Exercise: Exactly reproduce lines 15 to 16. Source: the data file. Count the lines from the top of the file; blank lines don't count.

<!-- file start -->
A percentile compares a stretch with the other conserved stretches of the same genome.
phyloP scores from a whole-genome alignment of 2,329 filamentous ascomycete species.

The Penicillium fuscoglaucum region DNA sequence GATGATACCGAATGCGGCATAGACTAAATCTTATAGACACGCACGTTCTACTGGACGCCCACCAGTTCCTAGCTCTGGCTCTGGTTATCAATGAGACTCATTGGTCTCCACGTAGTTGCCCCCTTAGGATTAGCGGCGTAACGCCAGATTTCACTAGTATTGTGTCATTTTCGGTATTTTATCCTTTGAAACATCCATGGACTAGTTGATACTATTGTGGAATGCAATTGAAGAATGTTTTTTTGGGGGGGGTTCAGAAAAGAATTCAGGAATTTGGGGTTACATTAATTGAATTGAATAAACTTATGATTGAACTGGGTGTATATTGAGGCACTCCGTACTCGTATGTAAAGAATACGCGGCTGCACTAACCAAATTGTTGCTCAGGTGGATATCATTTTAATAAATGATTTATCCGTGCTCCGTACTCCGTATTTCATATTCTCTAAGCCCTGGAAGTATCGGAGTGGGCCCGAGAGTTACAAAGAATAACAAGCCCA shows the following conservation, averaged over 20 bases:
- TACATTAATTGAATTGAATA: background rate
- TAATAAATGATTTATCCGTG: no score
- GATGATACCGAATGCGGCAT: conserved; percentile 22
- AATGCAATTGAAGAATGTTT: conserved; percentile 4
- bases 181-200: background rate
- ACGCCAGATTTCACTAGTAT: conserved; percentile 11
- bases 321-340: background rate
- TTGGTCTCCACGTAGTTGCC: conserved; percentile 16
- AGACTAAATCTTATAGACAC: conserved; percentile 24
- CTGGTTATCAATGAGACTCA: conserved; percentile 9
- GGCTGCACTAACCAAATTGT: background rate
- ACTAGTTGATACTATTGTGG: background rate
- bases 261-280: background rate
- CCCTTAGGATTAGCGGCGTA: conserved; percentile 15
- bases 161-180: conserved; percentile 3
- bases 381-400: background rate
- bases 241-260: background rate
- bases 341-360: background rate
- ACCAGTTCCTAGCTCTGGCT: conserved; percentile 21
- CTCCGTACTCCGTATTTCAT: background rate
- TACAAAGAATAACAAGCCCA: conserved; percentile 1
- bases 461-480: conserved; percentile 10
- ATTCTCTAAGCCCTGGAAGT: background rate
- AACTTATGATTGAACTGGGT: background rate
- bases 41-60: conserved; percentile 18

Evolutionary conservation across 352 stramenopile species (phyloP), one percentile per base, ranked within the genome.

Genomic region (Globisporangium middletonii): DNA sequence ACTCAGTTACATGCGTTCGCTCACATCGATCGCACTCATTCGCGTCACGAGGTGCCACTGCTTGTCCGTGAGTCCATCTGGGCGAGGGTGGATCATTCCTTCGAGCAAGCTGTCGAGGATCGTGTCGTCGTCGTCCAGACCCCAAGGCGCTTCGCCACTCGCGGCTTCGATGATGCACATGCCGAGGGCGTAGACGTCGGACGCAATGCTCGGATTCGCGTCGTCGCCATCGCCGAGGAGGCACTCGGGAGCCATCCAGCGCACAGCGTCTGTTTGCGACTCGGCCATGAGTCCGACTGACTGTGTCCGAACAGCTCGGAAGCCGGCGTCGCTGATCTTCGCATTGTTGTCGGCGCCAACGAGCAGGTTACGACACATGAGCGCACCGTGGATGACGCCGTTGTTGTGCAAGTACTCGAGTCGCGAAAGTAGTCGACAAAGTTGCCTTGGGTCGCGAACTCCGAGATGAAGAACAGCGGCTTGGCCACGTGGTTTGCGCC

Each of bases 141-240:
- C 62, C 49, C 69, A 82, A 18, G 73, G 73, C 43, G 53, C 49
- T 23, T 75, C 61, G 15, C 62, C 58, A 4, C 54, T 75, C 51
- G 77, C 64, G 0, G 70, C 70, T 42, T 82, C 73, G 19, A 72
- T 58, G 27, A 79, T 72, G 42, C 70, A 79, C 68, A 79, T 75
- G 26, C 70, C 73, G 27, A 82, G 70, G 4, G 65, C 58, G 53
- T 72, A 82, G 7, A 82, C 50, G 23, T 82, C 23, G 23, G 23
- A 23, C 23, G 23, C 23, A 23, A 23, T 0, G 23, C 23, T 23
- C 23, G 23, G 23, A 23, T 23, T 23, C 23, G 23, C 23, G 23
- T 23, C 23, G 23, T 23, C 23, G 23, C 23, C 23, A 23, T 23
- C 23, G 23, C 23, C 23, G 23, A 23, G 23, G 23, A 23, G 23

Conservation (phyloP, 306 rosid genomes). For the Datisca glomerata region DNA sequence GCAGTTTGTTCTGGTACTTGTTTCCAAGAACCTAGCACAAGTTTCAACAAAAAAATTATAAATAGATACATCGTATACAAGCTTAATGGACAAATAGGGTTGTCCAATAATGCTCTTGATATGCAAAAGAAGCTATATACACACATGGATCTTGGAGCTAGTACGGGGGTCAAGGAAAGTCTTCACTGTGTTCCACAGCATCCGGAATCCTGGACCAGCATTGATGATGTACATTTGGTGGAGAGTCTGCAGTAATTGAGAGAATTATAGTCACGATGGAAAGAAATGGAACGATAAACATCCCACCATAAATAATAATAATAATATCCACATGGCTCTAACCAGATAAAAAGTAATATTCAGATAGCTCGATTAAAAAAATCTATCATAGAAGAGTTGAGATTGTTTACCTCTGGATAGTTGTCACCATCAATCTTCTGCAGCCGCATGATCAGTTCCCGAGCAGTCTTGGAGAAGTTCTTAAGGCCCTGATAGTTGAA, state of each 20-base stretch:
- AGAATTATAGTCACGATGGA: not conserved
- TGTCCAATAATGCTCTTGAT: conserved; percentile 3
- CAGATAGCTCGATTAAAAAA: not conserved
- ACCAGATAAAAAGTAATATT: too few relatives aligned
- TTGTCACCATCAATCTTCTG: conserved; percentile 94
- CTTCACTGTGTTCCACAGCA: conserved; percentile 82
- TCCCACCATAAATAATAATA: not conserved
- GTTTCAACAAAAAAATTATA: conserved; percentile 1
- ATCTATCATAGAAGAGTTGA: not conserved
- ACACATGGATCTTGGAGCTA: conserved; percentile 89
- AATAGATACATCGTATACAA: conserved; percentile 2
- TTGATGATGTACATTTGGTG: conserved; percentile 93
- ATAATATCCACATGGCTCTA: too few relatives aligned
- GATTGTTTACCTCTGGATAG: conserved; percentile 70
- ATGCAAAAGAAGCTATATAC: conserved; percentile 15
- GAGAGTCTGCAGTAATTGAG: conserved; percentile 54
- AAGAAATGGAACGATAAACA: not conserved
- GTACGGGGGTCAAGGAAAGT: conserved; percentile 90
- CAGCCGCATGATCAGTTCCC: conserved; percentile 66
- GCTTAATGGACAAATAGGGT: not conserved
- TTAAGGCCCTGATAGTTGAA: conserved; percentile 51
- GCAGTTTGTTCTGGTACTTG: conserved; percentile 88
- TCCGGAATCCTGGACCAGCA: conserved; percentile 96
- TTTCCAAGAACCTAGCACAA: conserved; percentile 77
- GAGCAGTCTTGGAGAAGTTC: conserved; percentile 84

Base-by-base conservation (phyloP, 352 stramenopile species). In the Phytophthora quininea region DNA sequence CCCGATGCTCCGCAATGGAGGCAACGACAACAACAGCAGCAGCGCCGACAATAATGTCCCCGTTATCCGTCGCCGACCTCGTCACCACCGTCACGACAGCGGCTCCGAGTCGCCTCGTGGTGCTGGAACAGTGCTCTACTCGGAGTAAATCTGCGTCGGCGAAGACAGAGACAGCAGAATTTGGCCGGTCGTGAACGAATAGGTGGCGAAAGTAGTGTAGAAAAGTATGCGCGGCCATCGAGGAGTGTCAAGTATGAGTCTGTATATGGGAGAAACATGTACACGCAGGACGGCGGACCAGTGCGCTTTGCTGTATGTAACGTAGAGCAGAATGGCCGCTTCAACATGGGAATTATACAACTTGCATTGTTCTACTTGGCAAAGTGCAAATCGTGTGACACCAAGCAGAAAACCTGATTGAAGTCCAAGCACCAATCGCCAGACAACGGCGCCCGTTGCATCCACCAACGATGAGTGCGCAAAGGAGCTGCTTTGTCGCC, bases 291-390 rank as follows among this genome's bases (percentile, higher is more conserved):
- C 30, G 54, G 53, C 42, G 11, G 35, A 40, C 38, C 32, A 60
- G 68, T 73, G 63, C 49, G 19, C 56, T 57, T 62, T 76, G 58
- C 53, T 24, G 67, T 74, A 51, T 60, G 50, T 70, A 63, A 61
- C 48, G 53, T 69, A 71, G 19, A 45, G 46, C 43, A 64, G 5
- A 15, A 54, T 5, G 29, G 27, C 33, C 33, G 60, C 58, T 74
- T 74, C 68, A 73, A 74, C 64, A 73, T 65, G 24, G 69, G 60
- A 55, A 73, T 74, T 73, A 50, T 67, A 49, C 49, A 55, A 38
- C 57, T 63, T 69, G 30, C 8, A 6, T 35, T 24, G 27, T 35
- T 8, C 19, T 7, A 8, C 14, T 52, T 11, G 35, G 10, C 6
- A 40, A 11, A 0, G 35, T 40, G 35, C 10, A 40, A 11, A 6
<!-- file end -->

- ACTAGTTGATACTATTGTGG: background rate
- bases 261-280: background rate